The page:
Heterozygous NR5A1 mutations were found in three out of 60 cases. These three individuals represented the most severe end of the spectrum studied as they presented with penoscrotal hypospadias, variable androgenization of the phallus and undescended testes (three out of 20 cases (15%) with this phenotype). Testosterone was low in all three patients and inhibin B/anti-Müllerian hormone (AMH) were low in two patients. Two patients had a clear male gender assignment. Gender re-assignment to male occurred in the third case. Two patients harbored heterozygous nonsense mutations (p.Q107X/WT, p.E11X/WT). One patient had a heterozygous splice site mutation in intron 2 (c.103-3A/WT) predicted to disrupt the main DNA-binding motif. Functional studies of the nonsense mutants showed impaired transcriptional activation of an SF-1-responsive promoter (Cyp11a). To date, adrenal insufficiency has not occurred in any of the patients.

Conclusions

SF-1 (NR5A1) mutations should be considered in 46,XY individuals with severe (penoscrotal) hypospadias, especially if undescended testes, low testosterone, or low inhibin B/AMH levels are present. SF-1 mutations in milder forms of idiopathic hypospadias are unlikely to be common.

Open access

Wafa Kallali, Ewan Gray, Muhammad Zain Mehdi, Robert Lindsay, Louise A Metherell, Federica Buonocore, Jenifer P Suntharalingham, John C Achermann and Malcolm Donaldson

Objective

CYP11A1 mutations cause P450 side-chain cleavage (scc) deficiency, a rare form of congenital adrenal hyperplasia with a wide clinical spectrum. We detail the phenotype and evolution in a male sibship identified by HaloPlex targeted capture array.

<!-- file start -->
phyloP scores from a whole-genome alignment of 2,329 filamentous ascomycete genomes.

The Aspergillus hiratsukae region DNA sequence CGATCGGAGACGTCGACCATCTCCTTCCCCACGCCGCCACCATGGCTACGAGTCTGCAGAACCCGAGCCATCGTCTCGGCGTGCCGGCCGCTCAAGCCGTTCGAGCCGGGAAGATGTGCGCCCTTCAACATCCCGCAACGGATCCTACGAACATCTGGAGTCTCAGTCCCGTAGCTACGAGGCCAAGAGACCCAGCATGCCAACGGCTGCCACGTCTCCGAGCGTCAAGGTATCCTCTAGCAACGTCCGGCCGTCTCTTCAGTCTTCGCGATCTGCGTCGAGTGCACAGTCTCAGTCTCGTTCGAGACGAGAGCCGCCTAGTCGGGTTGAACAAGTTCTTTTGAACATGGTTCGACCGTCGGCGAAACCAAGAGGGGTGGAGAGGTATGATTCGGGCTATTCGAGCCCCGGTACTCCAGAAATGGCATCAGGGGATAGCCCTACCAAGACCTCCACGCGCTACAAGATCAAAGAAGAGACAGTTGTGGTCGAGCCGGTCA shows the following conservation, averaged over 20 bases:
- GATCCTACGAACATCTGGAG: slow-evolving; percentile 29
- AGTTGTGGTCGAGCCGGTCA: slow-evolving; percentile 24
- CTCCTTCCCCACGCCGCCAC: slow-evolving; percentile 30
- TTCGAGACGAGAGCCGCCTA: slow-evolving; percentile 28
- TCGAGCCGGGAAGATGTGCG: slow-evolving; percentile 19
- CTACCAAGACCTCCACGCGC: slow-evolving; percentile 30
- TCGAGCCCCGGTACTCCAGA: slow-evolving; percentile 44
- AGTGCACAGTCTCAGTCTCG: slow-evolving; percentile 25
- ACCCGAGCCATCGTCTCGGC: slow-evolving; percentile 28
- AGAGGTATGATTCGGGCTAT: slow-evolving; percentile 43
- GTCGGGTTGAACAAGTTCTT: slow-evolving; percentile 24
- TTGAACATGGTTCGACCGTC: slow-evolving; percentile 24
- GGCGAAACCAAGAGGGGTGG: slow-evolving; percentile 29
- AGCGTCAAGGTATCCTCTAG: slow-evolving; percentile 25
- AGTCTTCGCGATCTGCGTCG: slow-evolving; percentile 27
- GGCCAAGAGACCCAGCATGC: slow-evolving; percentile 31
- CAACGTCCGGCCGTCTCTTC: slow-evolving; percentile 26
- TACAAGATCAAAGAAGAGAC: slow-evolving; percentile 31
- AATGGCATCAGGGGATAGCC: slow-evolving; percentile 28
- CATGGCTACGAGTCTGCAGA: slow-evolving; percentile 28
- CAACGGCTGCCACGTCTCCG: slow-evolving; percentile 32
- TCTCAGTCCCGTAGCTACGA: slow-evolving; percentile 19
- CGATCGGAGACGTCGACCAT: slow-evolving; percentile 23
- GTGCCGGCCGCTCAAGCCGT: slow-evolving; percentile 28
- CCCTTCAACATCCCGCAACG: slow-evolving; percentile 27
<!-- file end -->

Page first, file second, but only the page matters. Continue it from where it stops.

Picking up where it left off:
Family study

The youngest of three brothers from a non-consanguineous Scottish family presented with hyperpigmentation at 3.7 years. Investigation showed grossly impaired glucocorticoid function with ACTH elevation, moderately impaired mineralocorticoid function, and normal external genitalia. The older brothers were found to be pigmented also, with glucocorticoid impairment but normal electrolytes. Linkage studies in 2002 showed that all three brothers had inherited the same critical regions of the maternal X chromosome suggesting an X-linked disorder, but analysis of NR0B1 (DAX-1, adrenal hypoplasia) and ABCD1 (adrenoleukodystrophy) were negative.

In 2016, next-generation sequencing revealed compound heterozygosity for the rs6161 variant in CYP11A1 (c.940G>A, p.Glu314Lys), together with a severely disruptive frameshift mutation (c.790_802del, K264Lfs*5). The brothers were stable on hydrocortisone and fludrocortisone replacement, testicular volumes (15–20 mL), and serum testosterone levels (24.7, 33.3, and 27.2 nmol/L) were normal, but FSH (41.2 µ/L) was elevated in the proband. The latter had undergone left orchidectomy for suspected malignancy at the age of 25 years and was attending a fertility clinic for oligospermia. Initial histology was reported as showing nodular Leydig cell hyperplasia. However, histological review using CD56 staining confirmed testicular adrenal rest cell tumour (TART).

Conclusion

This kinship with partial P450scc deficiency demonstrates the importance of precise diagnosis in primary adrenal insufficiency to ensure appropriate counselling and management, particularly of TART.